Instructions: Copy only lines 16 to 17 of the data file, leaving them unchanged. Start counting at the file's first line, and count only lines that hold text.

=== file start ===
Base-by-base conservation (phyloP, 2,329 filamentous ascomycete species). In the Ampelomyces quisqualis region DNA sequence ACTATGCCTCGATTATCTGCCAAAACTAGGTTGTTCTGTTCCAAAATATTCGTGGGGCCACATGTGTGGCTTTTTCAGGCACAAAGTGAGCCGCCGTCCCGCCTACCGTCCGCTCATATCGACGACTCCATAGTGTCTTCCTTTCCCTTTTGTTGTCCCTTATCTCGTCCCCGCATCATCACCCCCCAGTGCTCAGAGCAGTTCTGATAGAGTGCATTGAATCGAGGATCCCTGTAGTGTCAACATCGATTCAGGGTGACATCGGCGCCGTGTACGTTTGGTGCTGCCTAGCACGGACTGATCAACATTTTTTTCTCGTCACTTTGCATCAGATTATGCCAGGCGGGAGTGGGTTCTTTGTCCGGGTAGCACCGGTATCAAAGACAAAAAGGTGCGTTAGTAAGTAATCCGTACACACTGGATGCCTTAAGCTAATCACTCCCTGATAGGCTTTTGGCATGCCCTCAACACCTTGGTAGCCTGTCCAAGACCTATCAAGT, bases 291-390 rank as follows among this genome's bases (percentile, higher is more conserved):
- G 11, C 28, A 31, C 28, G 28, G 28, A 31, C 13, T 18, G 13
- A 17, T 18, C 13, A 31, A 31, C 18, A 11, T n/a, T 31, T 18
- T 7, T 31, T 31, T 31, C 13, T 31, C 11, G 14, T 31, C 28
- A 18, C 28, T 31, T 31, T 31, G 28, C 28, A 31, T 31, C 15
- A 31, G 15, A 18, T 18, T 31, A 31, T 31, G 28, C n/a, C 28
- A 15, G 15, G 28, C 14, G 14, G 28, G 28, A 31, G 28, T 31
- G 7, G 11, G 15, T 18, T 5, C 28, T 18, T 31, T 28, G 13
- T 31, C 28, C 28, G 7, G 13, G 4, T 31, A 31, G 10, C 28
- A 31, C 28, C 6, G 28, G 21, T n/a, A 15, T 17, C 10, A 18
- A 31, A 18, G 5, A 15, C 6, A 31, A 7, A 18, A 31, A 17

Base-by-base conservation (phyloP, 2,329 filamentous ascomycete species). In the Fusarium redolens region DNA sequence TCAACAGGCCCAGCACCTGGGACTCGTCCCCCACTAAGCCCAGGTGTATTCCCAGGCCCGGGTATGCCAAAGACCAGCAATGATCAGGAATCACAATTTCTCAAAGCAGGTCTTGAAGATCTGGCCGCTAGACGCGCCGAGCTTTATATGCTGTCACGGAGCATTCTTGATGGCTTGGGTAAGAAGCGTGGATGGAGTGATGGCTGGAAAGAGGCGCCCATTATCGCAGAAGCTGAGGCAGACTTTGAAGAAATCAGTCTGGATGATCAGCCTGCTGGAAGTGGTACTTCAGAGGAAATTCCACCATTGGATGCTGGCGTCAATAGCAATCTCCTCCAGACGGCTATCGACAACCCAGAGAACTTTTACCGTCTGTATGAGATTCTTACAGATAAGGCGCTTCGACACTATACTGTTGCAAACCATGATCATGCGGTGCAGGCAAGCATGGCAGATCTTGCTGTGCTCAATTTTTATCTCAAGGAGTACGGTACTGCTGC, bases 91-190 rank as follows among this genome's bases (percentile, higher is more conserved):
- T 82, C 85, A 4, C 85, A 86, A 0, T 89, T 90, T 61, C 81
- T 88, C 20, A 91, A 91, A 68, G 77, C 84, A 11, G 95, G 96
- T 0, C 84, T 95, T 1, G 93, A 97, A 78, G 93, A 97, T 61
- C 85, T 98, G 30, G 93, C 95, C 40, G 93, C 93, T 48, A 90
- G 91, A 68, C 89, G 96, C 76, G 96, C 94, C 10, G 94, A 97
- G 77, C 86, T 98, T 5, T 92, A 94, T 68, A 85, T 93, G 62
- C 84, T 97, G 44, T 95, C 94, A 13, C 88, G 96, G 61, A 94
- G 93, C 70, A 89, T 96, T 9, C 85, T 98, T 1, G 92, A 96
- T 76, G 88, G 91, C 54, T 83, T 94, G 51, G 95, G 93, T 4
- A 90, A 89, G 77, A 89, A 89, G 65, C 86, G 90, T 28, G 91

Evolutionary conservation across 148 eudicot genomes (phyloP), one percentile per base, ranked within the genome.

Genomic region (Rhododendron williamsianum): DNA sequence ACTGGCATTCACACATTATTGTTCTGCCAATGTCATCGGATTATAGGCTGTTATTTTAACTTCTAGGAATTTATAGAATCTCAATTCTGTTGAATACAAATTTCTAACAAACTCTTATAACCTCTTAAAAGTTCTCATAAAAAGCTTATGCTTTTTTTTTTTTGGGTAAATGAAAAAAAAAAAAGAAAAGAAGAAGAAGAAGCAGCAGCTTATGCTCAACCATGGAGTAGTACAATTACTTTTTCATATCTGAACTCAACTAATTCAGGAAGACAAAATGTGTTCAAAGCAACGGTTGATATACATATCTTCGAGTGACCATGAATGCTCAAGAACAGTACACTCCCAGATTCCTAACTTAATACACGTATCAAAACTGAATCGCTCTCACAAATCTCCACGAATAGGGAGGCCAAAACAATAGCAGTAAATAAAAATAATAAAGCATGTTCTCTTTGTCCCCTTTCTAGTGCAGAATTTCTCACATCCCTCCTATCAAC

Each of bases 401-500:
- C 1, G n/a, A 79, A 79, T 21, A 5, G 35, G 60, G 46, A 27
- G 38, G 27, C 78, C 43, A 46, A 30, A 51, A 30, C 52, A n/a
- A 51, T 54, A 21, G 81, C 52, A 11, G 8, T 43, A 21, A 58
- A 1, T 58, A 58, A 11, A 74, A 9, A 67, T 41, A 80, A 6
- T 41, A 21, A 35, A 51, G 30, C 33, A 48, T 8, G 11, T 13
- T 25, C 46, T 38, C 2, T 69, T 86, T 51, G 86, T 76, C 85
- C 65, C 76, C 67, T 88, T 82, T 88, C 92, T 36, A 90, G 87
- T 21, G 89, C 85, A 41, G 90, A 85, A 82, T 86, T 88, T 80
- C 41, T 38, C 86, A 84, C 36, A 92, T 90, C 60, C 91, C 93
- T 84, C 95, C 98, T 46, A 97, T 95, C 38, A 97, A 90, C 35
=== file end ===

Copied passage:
- C 85, T 98, G 30, G 93, C 95, C 40, G 93, C 93, T 48, A 90
- G 91, A 68, C 89, G 96, C 76, G 96, C 94, C 10, G 94, A 97